How You Can Benefit
For those of you who rely on propane strictly for furnace heating, you will have the greatest benefit. Since your propane needs are limited to the cold months, you can easily monitor propane prices throughout the summer months in order to plan for your purchase. On the other hand, if you use propane year-round, you may not have the flexibility to wait out prices. What you can do though is to check with your provider to see if they offer a way to lock in the prices. If you can and you need to fill up your tank when prices are low, see if you can secure that price for a specified period of time. This stability could hedge against soon to be rising prices.
Your actual savings may vary significantly upon many factors so this is strictly a guide to help you become aware of what causes propane price fluctuations as well as how to spot pricing trends to optimize your refilling schedule. There are many factors at play with the actual distribution of propane so be sure to call around to your local providers in order to secure the best price.
Author: Jeremy Vohwinkle
My name is Jeremy Vohwinkle, and I’ve spent a number of years working in the finance industry providing financial advice to regular investors and those participating in employer-sponsored retirement plans.
Thanks for the information on how to monitor the prices of propane. I actually never realized that I could put so much planning into when I buy propane. When I was living in Brazil, we had to buy gas every few months. This is because we used a tiny tank of it for all of our cooking needs. It seemed very efficient and our energy bills were always very low.
Very nice info. But I still don't know how this Ppropane) relates to the price-at-retail...and the marketplace lag time if any.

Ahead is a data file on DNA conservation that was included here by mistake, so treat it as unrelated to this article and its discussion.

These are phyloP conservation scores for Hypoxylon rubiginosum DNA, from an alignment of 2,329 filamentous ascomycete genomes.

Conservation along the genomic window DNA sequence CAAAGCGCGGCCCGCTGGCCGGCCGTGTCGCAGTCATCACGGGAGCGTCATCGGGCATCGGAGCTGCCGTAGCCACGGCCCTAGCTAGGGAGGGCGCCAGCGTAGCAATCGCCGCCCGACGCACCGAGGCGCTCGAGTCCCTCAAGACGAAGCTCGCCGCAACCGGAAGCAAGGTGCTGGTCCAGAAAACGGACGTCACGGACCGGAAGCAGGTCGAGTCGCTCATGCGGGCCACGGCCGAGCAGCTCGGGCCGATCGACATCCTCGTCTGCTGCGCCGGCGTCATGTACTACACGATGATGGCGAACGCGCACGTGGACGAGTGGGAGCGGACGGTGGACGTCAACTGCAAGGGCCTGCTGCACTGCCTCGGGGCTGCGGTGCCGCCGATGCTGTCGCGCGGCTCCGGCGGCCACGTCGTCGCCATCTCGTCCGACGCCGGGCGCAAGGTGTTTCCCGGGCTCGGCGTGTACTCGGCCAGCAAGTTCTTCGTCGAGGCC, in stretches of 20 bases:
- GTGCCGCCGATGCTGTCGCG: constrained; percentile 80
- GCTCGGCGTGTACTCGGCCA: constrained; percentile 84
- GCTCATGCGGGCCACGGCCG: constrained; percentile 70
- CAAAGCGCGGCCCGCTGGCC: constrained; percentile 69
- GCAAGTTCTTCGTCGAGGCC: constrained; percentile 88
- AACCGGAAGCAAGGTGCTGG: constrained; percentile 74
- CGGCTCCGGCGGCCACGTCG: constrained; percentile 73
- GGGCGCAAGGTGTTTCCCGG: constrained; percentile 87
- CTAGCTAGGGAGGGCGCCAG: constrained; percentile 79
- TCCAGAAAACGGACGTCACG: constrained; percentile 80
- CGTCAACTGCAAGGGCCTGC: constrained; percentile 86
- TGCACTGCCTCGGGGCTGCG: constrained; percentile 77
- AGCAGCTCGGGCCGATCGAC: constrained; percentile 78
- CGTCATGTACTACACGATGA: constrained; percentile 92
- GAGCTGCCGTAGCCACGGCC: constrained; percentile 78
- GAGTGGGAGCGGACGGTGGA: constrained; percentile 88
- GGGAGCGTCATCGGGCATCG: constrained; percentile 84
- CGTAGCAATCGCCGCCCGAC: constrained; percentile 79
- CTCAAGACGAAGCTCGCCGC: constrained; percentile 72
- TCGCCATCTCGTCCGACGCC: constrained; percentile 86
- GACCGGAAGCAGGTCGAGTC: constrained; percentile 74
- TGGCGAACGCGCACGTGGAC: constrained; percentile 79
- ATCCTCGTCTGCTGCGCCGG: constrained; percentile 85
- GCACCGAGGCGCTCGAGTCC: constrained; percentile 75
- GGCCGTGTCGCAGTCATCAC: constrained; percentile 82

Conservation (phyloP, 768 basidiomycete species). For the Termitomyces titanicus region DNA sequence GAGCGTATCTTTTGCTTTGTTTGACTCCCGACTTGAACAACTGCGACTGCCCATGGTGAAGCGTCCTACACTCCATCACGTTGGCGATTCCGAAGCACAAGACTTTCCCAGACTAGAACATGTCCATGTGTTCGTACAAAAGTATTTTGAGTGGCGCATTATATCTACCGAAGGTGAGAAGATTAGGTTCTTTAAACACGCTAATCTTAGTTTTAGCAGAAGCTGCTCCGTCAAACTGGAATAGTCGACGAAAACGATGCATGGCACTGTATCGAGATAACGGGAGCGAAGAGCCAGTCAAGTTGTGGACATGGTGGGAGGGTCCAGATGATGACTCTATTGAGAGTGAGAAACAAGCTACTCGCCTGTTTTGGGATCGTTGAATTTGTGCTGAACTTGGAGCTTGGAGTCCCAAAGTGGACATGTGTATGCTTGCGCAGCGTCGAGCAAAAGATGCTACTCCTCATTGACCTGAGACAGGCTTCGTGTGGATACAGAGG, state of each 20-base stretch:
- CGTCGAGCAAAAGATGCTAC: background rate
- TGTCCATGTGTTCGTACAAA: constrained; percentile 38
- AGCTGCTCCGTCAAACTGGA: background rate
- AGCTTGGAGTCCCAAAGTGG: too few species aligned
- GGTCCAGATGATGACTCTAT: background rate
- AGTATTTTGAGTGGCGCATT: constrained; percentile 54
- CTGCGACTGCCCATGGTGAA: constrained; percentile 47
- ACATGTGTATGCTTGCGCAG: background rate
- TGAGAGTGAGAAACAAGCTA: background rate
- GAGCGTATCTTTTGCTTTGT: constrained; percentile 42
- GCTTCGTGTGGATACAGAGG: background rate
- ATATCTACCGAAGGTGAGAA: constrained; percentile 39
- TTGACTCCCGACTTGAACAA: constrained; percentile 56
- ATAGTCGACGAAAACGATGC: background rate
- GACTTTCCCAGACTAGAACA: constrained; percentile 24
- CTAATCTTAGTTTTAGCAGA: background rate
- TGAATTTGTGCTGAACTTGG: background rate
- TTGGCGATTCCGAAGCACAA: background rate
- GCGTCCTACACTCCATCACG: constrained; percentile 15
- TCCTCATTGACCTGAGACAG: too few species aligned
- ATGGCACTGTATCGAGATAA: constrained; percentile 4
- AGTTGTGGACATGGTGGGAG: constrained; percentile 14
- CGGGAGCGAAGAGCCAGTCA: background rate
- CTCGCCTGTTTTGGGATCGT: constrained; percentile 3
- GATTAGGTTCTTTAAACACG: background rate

Responding to Etta's post. Something is missing in your information. One gallon of propane converted to vapor = 270 cubic feet. If you divide 3,799.90 by 270, that equals 14 gallons of propane. 14 gallons of propane is certainly not $293. Also, you are purchasing propane as a metered gas similar to natural gas service (not by the liquid gallon), which has advantages and disadvantages. To make an apples and apples comparison, you need to be buying propane for home use in bulk (per gallon).
I found a website that has interesting information on propane installations, prices and payment plans, etc. The address is http://www.localpropaneservice.com.
I GOT MY PROPANE BILL FOR DEC 2007 IT WAS 293,00 DOLLARS FOR THAT MONTH. WHAT I WOULD LIKE TO NO, HOW MUCH GALS IS IN ONE CUBIC FEET MY BILL SAID I USED 3799.90CUBIC FEET.
I hear ya, our new house currently has propane as well, but we have a 500 gallon tank. Of course when we moved in it was on empty so that was quite a surprise when we had that filled up.
The bad news is that we waited until it started to get cold last year and filled up in September, right near the highest price for the year. Now we know better and will plan our purchase for this winter accordingly.
I put 250 gallons in the lakehouse tank a few months back. Not used to having a $400 heating bill come in all at once!